Java build tools in VS Code
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Maven is a software tool that helps you manage Java projects and automate application builds. The Maven for Java extension for Visual Studio Code provides fully integrated Maven support, allowing you to explore Maven projects, execute Maven commands, and perform the goals of build lifecycle and plugins. We recommend installing the Extension Pack for Java, which includes Maven support and other important Java development features.
Exploring Maven project
Once a Maven project is loaded, the extension will be activated and it will automatically scan for
pom.xml files in your workspace and displays all Maven projects and their modules in the side bar.
Resolve unknown type
The Maven extension also supports searching Maven Central to resolve unknown types in your source code. You can do this by selecting the Resolve unknown type link shown on hover.
Working with POM.xml
The extension provides code snippets and auto completion for adding Maven dependencies based on local Maven repositories. See how easy it is to add a new dependency to your
pom.xml with those convenient features.
The extension also enables you to generate effective POM.
You can also use the command Maven: Add a Dependency (or
maven.project.addDependency) to help add a new dependency to
pom.xml. The process is interactive.
You can also add dependencies through the project view, which calls the same Maven command.
Furthermore, VS Code also supports showing dependencies in a tree view, which allows you to inspect all dependencies in your project at a single place and check for potential issues.
Execute Maven commands and goals
By right-clicking each Maven project in the Explorer, you can conveniently run Maven goals.
The extension also preserves the history of goals for each project, so you can quickly rerun the previous command, which is useful when you're running a long custom goal.
There are two ways to rerun a goal:
- In the Command Palette, run Maven: History, then select a project and a command from its history.
- Right-click a project and select History. You can then select a previous command from history.
You can also specify your favorite commands in settings for future execution.
For each plug-in you use with your project, the extension also provides you an easy way to access the goals within each plugin.
To debug Maven goals, right-click on a goal and start debugging. The Maven extension will call the Java debugger with the right parameters. This is a handy, time-saving feature.
Generate project from Maven Archetype
Another handy feature provided by this extension is to generate a Maven project from Archetype. The extension loads archetypes listed in local/remote catalogs. After selection, the extension sends
mvn archetype:generate -D... to the terminal.
There are several ways to create a Maven project:
From the Maven Explorer, select the + Create Maven Project button.
Open the Command Palette (⇧⌘P (Windows, Linux Ctrl+Shift+P)), search for Create Java Project command.
Right-click on a target folder and select Create Maven Project.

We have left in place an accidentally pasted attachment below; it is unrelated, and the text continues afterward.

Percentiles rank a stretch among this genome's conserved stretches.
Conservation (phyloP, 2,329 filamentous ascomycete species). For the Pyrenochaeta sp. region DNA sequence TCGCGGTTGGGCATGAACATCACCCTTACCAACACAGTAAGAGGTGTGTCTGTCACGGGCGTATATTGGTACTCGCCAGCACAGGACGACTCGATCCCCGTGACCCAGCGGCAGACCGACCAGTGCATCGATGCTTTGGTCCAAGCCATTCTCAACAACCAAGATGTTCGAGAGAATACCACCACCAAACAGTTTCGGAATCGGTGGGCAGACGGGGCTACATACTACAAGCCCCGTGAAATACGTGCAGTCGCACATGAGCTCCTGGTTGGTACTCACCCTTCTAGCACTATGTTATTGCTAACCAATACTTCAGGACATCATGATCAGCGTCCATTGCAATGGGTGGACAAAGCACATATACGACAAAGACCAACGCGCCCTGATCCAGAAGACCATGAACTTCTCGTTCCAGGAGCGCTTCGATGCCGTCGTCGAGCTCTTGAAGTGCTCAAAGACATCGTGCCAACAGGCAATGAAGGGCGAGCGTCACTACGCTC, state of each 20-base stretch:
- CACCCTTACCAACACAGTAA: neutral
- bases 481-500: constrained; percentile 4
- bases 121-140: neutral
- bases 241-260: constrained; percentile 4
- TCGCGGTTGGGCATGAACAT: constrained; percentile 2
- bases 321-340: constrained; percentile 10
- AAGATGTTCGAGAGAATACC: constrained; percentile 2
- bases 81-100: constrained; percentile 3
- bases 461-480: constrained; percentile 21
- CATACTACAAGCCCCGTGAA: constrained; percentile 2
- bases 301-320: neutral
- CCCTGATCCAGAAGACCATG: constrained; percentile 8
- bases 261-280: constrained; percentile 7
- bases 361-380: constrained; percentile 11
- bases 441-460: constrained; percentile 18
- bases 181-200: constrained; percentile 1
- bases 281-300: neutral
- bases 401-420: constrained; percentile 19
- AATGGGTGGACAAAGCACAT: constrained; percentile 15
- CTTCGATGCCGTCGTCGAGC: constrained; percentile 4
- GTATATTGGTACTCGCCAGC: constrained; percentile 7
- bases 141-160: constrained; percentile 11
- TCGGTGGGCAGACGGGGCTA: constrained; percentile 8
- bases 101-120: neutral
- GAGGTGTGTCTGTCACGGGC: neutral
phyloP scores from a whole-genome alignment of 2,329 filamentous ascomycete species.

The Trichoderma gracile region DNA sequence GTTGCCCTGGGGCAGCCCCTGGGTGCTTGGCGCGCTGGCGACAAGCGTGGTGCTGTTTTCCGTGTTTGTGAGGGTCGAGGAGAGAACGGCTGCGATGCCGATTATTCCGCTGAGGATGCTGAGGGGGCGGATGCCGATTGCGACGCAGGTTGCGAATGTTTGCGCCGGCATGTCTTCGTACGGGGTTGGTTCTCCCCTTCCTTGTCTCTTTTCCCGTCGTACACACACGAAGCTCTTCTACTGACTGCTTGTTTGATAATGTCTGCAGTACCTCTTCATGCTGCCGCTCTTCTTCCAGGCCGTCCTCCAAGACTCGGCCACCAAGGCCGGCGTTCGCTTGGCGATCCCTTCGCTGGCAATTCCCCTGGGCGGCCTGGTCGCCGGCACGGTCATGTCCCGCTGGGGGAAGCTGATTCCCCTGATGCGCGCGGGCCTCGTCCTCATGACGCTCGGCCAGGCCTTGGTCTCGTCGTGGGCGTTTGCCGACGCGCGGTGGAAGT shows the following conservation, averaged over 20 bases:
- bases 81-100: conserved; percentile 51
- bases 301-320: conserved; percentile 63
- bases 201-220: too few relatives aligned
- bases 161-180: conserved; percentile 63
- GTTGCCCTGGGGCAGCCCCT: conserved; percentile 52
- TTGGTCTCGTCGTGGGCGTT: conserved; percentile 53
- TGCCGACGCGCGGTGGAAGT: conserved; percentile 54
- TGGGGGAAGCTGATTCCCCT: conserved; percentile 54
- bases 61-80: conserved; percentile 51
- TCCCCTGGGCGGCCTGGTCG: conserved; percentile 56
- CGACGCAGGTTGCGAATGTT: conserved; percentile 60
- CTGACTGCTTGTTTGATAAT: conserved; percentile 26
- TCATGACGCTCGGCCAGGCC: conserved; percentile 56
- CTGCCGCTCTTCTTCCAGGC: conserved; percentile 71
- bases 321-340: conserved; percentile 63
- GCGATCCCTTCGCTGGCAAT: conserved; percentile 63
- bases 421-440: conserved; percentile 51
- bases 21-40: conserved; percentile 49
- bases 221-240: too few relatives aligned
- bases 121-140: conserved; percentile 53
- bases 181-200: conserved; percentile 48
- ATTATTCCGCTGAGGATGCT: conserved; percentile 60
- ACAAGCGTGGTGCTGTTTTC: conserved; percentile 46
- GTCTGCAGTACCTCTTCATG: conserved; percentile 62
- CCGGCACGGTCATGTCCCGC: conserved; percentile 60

VS Code supports Gradle Java project (not including Android) via the Gradle for Java extension. The extension provides a visual interface for your Gradle build, you can use this interface to view Gradle Tasks and Project dependencies, or run Gradle Tasks as VS Code Tasks. The extension also offers a better Gradle build file authoring experience including syntax highlighting, error reporting, and auto-completion.
Working with Gradle tasks
When you open a Gradle project in VSCode, you can find some useful Gradle views by clicking the Gradle Side Bar item. Gradle Projects view lists all the Gradle projects found in the workspace. You can view, run, or debug Gradle tasks here.
When there are many Gradle tasks in the workspace, it might be hard to find a specific task. The extension offers a Pinned Tasks view to help you pin your favorite tasks so that you can easily find them in a separate view. You can also see recently executed tasks in the Recent Tasks view.
Viewing Gradle dependencies
In the Gradle Projects view, you can find a Dependencies item under each Gradle project item. It includes all the dependencies in your specified configuration, you can easily check the dependency status of your project.
Managing Gradle Daemons
The Gradle Daemons view shows the daemon status of the current workspace. It lists all the running Gradle daemons in the same version as the workspace. You can choose to stop a specific one or all the daemons in this view.
Authoring build files
The extension provides some useful authoring features on the Gradle build files.
When opening a Groovy Gradle file, the extension will analyze the Gradle file and provide semantic tokens information, providing more precise highlighting results.
In the Outline view, the extension provides the document symbols of the opened Gradle file, which can help you to navigate to any part of the file easily.
If there is any syntax error (missing characters, type not found, etc.) in the opened Gradle file, you can find them in the Problems view.
The extension supports basic auto completions for a Gradle file, when you're trying to type Gradle closures or properties in a Gradle script, the extension will suggest available closures or properties for you.
When you are trying to declare a new dependency, the extension will provide a dependency candidate list for you.
In addition to Maven, there's also a Bazel extension if you use Bazel to build and test your project.
Read on to find out more about: